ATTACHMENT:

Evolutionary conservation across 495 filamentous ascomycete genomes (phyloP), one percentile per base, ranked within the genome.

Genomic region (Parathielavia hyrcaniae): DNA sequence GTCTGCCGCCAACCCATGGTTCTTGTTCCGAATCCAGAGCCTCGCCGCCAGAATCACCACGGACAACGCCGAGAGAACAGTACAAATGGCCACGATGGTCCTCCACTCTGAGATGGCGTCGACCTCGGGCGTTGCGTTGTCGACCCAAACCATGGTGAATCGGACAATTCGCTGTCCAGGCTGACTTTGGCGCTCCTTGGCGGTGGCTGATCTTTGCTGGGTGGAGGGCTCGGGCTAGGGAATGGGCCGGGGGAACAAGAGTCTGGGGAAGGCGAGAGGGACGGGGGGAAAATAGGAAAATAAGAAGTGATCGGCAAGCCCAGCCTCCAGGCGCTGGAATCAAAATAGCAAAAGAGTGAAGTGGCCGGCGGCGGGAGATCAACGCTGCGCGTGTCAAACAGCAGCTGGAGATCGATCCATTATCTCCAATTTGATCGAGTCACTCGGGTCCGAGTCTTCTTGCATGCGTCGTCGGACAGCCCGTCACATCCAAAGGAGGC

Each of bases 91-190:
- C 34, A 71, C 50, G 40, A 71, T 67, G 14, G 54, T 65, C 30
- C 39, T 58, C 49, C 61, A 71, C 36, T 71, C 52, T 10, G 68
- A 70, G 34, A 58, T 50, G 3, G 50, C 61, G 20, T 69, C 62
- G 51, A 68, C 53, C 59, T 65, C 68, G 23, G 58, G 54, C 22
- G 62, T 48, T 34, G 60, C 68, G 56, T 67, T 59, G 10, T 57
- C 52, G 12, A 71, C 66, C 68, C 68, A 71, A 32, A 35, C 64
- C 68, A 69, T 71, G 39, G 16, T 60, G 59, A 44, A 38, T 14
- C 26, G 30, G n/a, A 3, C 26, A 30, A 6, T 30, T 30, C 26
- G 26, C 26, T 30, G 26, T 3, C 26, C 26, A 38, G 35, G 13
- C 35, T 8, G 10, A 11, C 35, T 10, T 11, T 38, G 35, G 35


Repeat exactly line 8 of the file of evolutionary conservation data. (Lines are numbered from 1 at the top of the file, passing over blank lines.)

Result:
- G 62, T 48, T 34, G 60, C 68, G 56, T 67, T 59, G 10, T 57